Sports drinks, such as Gatorade®, have been advertised since the 1970’s as athletic hydration and carbohydrate replacement tools, and since that time, these have been marketed more broadly to the general public. Data from the 2010 National Youth Physical Activity and Nutrition survey of high school students indicate that 16 percent of these students consume one or more sports drinks daily, with students who are not active for >60 minutes daily more likely to consume these beverages. The American Academy of Pediatrics does not recommend the use of sports drinks for general hydration, citing plain water as being adequate to meet the needs of hydration, while not providing an excess of added sugar to the diet (21).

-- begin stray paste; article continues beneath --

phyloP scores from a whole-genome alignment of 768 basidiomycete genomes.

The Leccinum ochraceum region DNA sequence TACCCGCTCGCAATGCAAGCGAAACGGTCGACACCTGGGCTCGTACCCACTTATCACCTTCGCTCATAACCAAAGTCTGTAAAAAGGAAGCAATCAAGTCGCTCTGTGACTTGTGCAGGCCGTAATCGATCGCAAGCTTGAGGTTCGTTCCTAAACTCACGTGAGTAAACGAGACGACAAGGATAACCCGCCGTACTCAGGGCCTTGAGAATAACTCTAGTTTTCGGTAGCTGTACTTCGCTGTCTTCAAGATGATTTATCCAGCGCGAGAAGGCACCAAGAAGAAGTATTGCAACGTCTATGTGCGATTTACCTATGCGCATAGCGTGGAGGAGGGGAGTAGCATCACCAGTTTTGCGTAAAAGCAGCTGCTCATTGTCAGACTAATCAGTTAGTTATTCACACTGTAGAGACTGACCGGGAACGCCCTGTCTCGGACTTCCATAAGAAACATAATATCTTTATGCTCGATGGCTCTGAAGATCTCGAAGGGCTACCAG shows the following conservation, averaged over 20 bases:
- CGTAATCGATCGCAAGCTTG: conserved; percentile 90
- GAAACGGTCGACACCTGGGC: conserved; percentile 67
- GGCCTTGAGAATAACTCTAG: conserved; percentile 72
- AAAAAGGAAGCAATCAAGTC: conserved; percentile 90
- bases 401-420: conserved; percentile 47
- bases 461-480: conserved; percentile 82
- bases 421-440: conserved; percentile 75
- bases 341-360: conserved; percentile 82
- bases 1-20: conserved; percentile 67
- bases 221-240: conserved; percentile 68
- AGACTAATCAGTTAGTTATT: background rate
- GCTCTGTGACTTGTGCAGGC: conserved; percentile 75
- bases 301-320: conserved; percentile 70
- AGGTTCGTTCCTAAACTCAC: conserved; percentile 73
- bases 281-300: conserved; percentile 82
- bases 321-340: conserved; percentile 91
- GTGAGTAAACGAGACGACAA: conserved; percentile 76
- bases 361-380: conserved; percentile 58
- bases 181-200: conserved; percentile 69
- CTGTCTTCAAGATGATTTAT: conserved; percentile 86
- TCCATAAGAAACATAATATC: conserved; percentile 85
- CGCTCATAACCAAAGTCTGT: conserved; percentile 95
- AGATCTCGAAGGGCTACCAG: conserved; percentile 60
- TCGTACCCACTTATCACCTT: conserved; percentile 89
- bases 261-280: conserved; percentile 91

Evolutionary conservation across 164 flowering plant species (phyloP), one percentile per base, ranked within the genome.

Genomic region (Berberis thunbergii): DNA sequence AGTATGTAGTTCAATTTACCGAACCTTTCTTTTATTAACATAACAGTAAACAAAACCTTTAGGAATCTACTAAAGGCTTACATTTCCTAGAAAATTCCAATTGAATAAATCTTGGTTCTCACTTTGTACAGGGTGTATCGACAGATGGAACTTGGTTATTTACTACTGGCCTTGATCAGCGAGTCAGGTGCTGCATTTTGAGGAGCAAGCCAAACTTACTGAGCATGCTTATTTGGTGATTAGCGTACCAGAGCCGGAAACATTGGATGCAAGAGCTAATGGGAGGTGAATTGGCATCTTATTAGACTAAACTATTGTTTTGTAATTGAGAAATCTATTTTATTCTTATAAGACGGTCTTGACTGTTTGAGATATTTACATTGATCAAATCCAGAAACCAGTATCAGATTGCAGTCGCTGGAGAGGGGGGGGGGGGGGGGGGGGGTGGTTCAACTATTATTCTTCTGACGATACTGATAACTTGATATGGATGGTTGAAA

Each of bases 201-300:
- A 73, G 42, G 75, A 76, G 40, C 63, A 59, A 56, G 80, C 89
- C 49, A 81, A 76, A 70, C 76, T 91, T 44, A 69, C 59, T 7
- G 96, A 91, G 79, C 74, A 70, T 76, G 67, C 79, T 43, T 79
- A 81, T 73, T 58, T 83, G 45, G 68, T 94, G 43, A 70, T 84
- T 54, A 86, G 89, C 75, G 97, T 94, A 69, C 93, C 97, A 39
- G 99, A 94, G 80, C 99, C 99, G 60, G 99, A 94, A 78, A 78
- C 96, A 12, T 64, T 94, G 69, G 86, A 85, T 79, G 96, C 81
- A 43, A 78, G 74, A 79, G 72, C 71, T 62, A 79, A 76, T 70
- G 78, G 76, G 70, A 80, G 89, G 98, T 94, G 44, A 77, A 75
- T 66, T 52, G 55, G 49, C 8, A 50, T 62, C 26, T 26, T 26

Although sports drinks are typically marketed as superior hydration sources for athletes, the Institute of Medicine has found that evidence for this claim is lacking, and that studies done on the efficacy of sports drinks in trained athletes often contain conflicts of interest (22).

Both alkaline and untreated water (currently referred to as “raw water”) have more recently been introduced by the water industry. Alkaline water refers to water that is more alkaline, or basic, than typical tap or bottled water, with a pH of up to 8.8, rather than 6.7-7.4. The higher pH has been observed to permanently denature pepsin, and consumption of this product may be beneficial as part of a low-acid diet in treating acid reflux (22). It is marketed as a superior product for its proposed potential to support an ideal body pH, although health claims for this product are not currently supported by scientific literature (23).